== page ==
Tokina 10-17mm Fisheye Lens Review

A valuable tool for shooting wide-angle
By Scott Gietler

The tokina 10-17mm fisheye lens is a very popular lens, especially for underwater photography due to the flexibility it gives the underwater photographer. It is the #1 lens of choice for Canon and Nikon cropped-sensor underwater dSLR shooters. 

The proper name for the lens is the Tokina AT-X DX 10-17mm  F3.5-4.5 Fisheye. This is a variable aperture lens, and the largest aperture is F3.5 at 10mm focal length, and F4.5 at 17mm focal length.

You can also see all our lens reviews and comparisons: Lens Reviews for Underwater.


Lens Specifications:

  • I weighed the lens at 377 grams, with the cap.

  • Dimensions: 71mm x 70mm

  • Does not take filters

  • I measured the working distance at about 1 inch from the lens glass, very close!

  • Minimum aperture is F22 at 10mm and F29 at 17mm.

  • Diagonal angle of view is 180 at 10mm, 100 degrees at 17mm.

  • Comes in a Canon or Nikon mount.

fisheye lenses

The tokina 10-17mm fisheye lens is on the right, with the S&S zoom ring on. The nikon 10.5mm fisheye is on the left.



Tokina 10-17mm example photos

All photos taken on a tripod at F8. Interestingly, the Tokina gave a 1/3 stop brighter exposure than the sigma 10-20mm at the same settings. Note that at the same focal length, the tokina and sigma lens have the same magnification in the center of the photo, but not as you move towards the edges.



Tokina 10-17mm lens at 17mm

Tokina 10-17mm fisheye lens at 17mm


Tokina 10-17mm fisheye lens at 10mm

Tokina 10-17mm lens at 10mm

Tokina 10-17mm fisheye lens showing curved lines
Tokina 10-17mm fisheye lens showing curved lines (Barrel distortion)



Comparison with a non-fisheye lens, the Sigma 10-20mm


These photos were taken with a tripod in the same position as the above photos, at F8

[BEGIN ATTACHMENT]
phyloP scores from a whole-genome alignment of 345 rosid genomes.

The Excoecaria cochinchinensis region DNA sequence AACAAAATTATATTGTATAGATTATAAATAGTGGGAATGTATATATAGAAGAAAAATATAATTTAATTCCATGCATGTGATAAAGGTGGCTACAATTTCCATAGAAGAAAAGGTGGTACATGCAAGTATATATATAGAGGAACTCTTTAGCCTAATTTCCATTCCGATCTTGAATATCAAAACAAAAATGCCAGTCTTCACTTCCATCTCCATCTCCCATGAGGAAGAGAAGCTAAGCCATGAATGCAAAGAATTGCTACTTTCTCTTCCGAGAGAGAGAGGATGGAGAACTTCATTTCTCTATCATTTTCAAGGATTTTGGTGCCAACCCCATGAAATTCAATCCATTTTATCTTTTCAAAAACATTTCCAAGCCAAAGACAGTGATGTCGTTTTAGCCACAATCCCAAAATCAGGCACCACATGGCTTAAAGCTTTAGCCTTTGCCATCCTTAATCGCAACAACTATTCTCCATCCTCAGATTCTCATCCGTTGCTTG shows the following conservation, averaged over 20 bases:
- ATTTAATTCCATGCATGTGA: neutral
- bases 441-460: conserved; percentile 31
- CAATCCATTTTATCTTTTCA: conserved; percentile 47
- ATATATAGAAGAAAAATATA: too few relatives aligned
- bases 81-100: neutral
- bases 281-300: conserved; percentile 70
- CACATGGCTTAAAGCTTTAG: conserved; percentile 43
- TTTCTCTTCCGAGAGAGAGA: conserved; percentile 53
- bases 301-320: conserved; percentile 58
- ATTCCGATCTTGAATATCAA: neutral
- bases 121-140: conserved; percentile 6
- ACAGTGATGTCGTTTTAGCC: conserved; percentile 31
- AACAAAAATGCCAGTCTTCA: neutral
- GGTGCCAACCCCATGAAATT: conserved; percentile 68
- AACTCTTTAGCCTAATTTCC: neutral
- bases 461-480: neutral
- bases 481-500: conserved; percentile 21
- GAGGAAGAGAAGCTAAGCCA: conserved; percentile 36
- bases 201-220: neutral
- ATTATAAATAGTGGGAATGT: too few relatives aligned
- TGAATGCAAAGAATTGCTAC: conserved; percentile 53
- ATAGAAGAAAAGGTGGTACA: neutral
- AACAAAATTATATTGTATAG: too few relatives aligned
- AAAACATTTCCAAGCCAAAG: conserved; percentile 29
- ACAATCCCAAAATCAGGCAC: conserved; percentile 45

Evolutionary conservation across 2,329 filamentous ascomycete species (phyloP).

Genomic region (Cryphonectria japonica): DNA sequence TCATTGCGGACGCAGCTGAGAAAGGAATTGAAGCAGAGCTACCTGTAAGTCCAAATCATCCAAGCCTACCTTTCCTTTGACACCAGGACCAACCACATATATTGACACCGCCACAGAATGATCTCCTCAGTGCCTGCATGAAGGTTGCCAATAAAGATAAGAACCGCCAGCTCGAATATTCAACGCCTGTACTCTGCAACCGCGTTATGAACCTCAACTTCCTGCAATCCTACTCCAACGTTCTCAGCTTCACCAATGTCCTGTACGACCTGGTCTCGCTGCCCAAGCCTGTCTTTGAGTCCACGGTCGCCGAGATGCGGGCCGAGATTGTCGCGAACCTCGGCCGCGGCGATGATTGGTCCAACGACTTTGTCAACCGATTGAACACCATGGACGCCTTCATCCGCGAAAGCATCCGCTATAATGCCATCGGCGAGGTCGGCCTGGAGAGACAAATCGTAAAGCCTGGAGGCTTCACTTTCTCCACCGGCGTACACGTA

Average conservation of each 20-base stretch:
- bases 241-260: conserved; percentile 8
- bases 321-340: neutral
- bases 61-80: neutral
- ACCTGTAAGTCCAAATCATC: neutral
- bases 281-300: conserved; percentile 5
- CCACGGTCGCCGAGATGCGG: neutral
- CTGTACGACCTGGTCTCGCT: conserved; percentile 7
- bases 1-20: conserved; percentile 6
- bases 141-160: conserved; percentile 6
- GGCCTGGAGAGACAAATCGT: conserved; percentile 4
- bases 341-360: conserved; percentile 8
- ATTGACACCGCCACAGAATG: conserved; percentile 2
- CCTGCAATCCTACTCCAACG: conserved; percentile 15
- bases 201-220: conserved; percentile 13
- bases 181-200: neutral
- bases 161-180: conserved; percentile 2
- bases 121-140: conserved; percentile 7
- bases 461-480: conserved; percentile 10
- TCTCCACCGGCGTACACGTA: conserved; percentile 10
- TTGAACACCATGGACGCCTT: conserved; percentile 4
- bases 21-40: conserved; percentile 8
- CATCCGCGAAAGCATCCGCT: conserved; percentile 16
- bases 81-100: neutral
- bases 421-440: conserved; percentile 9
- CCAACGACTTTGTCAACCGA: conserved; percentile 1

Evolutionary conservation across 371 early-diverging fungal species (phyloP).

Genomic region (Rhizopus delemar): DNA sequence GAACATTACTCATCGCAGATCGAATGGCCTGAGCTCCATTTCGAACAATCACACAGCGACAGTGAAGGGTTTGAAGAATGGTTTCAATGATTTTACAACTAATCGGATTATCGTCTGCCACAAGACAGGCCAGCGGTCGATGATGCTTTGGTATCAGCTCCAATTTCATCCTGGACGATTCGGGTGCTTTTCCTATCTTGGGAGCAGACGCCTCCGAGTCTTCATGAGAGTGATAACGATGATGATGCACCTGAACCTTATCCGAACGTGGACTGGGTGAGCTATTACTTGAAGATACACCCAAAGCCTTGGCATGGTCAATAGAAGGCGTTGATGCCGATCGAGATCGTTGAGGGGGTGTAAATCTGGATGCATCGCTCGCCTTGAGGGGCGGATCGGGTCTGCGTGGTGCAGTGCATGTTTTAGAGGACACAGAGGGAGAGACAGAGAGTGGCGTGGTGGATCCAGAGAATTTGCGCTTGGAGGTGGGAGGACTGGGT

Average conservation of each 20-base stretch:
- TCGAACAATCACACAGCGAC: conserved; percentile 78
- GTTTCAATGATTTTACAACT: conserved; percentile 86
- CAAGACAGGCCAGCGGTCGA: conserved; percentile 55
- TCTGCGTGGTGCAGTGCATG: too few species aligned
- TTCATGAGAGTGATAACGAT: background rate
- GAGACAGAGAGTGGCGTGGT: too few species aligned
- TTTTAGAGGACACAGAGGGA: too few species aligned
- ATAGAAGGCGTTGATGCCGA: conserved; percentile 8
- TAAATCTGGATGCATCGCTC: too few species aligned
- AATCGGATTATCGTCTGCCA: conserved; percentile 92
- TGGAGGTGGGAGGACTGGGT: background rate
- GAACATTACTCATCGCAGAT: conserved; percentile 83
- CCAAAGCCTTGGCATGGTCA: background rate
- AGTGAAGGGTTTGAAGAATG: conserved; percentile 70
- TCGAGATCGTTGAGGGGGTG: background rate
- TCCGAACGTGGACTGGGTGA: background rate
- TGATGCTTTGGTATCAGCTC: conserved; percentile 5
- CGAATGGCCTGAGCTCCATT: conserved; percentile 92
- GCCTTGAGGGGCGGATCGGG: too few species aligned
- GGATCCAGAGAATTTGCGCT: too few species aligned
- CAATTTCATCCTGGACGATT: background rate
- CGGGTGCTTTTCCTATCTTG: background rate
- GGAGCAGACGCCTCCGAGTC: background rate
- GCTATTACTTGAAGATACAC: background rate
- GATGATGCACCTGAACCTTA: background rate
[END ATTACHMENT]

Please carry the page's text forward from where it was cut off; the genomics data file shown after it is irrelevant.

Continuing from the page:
sigma 10-20mm lens

Sigma 10-20mm lens at 10mm


sigma 10-20mm lens at 20mm

Sigma 10-20mm lens at 20mm


sigma 10-20mm photo

Sigma 10-20mm lens at 10mm



Underwater Performance of the Tokina 10-17mm


This lens performs well behind small and large dome ports. Stopping down the lens to F8 or F11 will usually give best results in the corners, especially in a smaller dome port. Most dome ports will benefit from a small 20mm extension ring to get the nodal point lined up with the housing correctly, although the ring is optional with larger dome ports.


Because the Tokina 10-17mm is so wide, best results are with at least 2 strobes. Be sure to bring the strobes back far behind the housing to avoid hot spots and glare in the corners of the photos, especially when shooting at 10mm focal length. You can see my strobe position diagrams.


The tokina 10-17mm photographs will really shine in clear water, when the subject is about 12 inches from the dome port and properly exposed.


When zoomed into 17mm, this lens excels at taking close-focus macro photographs. In this technique, the subject is almost touching the dome port, allowing a macro subject to be portrayed with a wide-angle view in the background.


If you want to use filters with natural light shots, this lens has no filter holder like the Nikon 10.5mm has, but there are instructions showing how best to attach a filter here.


Tests with different Dome Ports


I did some extensive pool tests with this lens, with 3 different Sea & Sea dome ports at different apertures, you can read about a summary of my sea & sea dome port tests.